Once upon a time, workers typically took contract staffing positions when they couldn't find a direct hire position. Those days are gone. Now, many workers WANT to be contractors. Contracting is not a last resort. It's a conscious choice.
Currently, 17.7 million Americans are identified as "independent workers (contractors, temps, freelancers, business owners, etc.), according to the 2013 MBO Partners State of Independence in America report. The majority of them (77% ) say they want to remain independent. The fact that direct hire employment is not the end goal marks a major shift in the American workforce. Let's see why this is happening.
- Flexibility - In the MBO Partners study, 73% of the participants said flexibility is more important than making the most money. This isn't all that surprising given the increasing emphasis on “work-life balance.” For workers juggling work and family obligations, flexibility isn’t just a perk, it’s a necessity. Contracting can help them gain that flexibility by allowing them to work more convenient hours, work away from the office, and take more time off.
- Satisfaction, Challenge, and Meaning - Many workers want to do more than just earn a paycheck. They want to do something that provides satisfaction, challenge, and meaning in their work This is especially true of Millennials. Contract assignments can fulfill this need because companies often use contractors to meet critical deadlines or complete projects, allowing workers to quickly see the impact of their work. Once they are done with assignment, they are able to move on to new challenging projects, preventing boredom. Contracting is a great solution for workers stuck in jobs where they see little opportunity for advancement.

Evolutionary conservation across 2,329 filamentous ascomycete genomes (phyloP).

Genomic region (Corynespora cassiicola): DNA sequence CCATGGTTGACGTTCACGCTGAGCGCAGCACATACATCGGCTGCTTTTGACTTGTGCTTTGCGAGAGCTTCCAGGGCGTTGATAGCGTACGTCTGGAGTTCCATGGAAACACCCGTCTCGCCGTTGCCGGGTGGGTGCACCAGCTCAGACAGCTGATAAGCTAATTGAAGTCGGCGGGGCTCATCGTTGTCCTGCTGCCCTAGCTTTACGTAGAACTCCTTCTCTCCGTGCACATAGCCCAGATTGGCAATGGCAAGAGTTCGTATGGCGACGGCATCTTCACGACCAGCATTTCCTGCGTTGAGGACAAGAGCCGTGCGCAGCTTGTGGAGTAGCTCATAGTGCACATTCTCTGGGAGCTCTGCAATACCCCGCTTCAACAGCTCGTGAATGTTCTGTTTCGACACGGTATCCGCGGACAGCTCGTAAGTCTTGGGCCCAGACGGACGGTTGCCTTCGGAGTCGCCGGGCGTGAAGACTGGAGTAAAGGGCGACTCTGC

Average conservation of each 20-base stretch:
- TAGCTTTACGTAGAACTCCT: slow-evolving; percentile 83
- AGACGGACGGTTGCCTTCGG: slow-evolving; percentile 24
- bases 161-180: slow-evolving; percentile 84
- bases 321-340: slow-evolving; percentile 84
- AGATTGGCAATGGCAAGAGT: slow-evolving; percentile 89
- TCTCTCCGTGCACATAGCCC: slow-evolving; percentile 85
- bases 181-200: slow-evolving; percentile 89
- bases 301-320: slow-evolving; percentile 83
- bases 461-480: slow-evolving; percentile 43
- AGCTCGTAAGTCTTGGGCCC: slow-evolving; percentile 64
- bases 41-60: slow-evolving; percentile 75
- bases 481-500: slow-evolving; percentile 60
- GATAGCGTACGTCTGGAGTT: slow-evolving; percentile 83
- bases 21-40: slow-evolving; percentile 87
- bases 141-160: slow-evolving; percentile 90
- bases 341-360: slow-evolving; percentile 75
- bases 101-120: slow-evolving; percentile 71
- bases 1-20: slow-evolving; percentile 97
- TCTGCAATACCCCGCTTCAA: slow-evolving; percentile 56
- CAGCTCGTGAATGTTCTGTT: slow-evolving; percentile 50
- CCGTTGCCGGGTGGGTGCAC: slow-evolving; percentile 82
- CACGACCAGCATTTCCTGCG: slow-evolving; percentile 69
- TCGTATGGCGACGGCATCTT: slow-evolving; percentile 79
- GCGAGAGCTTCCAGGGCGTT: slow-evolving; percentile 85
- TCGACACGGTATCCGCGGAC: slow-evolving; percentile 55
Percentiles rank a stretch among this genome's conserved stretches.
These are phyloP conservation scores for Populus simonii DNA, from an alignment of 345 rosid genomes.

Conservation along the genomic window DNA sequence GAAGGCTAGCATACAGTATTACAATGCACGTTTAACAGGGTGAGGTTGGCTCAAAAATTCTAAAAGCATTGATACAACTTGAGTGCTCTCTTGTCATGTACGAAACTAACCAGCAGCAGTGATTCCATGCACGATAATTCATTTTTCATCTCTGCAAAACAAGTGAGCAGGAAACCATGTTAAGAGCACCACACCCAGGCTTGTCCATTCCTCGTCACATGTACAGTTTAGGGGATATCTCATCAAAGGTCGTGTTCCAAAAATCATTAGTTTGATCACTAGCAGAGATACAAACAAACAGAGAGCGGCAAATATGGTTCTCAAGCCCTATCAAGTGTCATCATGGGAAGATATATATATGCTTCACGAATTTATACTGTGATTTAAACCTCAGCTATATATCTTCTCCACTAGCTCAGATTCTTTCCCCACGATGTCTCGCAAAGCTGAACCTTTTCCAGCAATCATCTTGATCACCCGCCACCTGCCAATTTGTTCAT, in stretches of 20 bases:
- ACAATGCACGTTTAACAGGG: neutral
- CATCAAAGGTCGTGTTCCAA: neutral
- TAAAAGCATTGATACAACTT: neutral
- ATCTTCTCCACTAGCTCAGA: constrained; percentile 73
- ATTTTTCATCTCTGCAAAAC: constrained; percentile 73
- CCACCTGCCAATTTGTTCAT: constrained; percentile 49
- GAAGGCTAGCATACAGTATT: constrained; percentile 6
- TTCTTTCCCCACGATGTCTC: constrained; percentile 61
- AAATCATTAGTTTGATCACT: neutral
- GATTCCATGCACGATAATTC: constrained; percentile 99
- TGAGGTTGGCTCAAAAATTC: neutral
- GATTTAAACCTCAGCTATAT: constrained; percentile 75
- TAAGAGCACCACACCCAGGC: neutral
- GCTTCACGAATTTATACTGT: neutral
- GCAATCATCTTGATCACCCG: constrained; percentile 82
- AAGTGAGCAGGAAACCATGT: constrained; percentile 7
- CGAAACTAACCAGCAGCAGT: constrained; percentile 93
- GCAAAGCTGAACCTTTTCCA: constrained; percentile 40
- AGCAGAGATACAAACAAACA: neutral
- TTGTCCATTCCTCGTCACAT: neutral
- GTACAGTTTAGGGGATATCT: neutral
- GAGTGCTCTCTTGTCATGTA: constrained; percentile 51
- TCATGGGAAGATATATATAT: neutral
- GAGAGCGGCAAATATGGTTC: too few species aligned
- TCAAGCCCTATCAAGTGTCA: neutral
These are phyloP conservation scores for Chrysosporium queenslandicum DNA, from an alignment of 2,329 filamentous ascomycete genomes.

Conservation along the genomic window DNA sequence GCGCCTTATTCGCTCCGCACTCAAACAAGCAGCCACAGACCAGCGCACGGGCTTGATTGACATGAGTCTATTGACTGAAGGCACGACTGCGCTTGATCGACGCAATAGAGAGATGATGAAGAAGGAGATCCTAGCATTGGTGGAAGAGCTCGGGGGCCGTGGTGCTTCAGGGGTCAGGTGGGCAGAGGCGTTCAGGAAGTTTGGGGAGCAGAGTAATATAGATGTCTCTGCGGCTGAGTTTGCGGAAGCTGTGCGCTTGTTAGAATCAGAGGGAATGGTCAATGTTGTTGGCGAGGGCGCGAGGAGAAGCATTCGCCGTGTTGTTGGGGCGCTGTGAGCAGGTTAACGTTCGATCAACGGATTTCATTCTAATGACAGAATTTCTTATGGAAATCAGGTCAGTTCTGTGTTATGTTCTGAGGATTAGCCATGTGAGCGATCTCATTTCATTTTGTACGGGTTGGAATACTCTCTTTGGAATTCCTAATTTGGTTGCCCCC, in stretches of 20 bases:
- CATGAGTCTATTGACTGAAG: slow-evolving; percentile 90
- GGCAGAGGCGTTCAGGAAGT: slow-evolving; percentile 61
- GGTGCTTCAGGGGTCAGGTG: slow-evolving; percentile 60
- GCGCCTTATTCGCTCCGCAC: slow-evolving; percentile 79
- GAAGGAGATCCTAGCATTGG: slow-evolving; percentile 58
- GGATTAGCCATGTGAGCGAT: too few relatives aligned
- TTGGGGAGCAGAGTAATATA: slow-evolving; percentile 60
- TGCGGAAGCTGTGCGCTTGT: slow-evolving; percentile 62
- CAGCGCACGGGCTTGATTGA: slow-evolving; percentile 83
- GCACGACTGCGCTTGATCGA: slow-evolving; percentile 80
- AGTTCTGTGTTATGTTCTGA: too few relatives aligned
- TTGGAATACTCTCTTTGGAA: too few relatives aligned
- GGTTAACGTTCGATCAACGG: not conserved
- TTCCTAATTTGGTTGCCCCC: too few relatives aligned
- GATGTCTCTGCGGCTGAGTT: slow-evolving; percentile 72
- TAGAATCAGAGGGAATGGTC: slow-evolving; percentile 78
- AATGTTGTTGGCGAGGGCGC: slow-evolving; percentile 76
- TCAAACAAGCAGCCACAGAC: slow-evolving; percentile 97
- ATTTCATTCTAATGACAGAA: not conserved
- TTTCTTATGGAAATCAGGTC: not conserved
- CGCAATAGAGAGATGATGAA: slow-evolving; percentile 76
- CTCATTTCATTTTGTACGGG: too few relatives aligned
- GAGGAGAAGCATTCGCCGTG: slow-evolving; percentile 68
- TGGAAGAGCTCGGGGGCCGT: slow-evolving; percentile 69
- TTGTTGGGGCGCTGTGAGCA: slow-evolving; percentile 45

- Financial Security - No matter how important ﬂexibility and job satisfaction may be to candidates, they still need to make a living. The days of spending your entire career with one company are gone, and the illusion of job security was shattered with the mass layoffs of the recession. In contract assignments, workers know from the get-go that their assignments are temporary. They usually know approximately when they will end rather than being blindsided by a sudden layoff. They often work with recruiters who have a vested interest in keeping them actively working in contract assignments. They are also paid for every hour worked and can earn overtime for any hours worked over 40 during a work week. When they are employed through a contract staffing back-office, they usually also have access to a full menu of benefits, including Affordable Care Act-compliant healthcare insurance; dental, vision, and life insurance; and 401(k).
Recruiters: Are You On Board?
One reason some recruiters shy away from offering contract staffing is because they are afraid they won't be able to ﬁnd contract candidates. But as you can see, that should not be a problem. So what is stopping you? Tell clients that you offer contract stafﬁng. Tell candidates about contract stafﬁng opportunities. Advertise contract stafﬁng on your website. You will be placing contractors before you know it!
Debbie Fledderjohann is the President of Top Echelon Contracting, Inc.